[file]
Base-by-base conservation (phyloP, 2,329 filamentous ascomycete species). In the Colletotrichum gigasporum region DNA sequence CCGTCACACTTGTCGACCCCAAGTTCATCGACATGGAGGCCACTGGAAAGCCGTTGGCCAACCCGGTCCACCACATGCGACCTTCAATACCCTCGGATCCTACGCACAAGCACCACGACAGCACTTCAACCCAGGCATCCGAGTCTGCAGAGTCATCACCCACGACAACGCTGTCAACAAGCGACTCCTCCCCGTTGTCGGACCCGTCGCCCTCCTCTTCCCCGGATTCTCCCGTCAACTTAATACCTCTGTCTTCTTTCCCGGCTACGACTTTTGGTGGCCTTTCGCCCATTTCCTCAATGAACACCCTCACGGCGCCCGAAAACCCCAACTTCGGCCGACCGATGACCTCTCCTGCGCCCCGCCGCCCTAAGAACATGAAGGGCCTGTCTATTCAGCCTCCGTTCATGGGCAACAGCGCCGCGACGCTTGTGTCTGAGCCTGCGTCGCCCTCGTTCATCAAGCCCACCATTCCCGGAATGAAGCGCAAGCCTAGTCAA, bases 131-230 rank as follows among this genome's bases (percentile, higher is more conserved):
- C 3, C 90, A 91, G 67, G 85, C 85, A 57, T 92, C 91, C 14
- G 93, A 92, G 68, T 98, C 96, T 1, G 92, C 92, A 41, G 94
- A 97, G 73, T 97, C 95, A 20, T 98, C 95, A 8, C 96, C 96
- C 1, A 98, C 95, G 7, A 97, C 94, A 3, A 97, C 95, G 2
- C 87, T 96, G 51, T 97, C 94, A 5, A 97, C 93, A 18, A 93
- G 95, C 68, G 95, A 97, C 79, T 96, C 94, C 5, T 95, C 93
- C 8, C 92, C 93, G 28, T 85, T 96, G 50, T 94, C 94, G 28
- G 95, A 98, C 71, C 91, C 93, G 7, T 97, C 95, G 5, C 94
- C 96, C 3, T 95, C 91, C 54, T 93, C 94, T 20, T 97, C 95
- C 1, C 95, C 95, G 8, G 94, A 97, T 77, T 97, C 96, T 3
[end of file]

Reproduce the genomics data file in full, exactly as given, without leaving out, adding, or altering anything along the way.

Base-by-base conservation (phyloP, 2,329 filamentous ascomycete species). In the Colletotrichum gigasporum region DNA sequence CCGTCACACTTGTCGACCCCAAGTTCATCGACATGGAGGCCACTGGAAAGCCGTTGGCCAACCCGGTCCACCACATGCGACCTTCAATACCCTCGGATCCTACGCACAAGCACCACGACAGCACTTCAACCCAGGCATCCGAGTCTGCAGAGTCATCACCCACGACAACGCTGTCAACAAGCGACTCCTCCCCGTTGTCGGACCCGTCGCCCTCCTCTTCCCCGGATTCTCCCGTCAACTTAATACCTCTGTCTTCTTTCCCGGCTACGACTTTTGGTGGCCTTTCGCCCATTTCCTCAATGAACACCCTCACGGCGCCCGAAAACCCCAACTTCGGCCGACCGATGACCTCTCCTGCGCCCCGCCGCCCTAAGAACATGAAGGGCCTGTCTATTCAGCCTCCGTTCATGGGCAACAGCGCCGCGACGCTTGTGTCTGAGCCTGCGTCGCCCTCGTTCATCAAGCCCACCATTCCCGGAATGAAGCGCAAGCCTAGTCAA, bases 131-230 rank as follows among this genome's bases (percentile, higher is more conserved):
- C 3, C 90, A 91, G 67, G 85, C 85, A 57, T 92, C 91, C 14
- G 93, A 92, G 68, T 98, C 96, T 1, G 92, C 92, A 41, G 94
- A 97, G 73, T 97, C 95, A 20, T 98, C 95, A 8, C 96, C 96
- C 1, A 98, C 95, G 7, A 97, C 94, A 3, A 97, C 95, G 2
- C 87, T 96, G 51, T 97, C 94, A 5, A 97, C 93, A 18, A 93
- G 95, C 68, G 95, A 97, C 79, T 96, C 94, C 5, T 95, C 93
- C 8, C 92, C 93, G 28, T 85, T 96, G 50, T 94, C 94, G 28
- G 95, A 98, C 71, C 91, C 93, G 7, T 97, C 95, G 5, C 94
- C 96, C 3, T 95, C 91, C 54, T 93, C 94, T 20, T 97, C 95
- C 1, C 95, C 95, G 8, G 94, A 97, T 77, T 97, C 96, T 3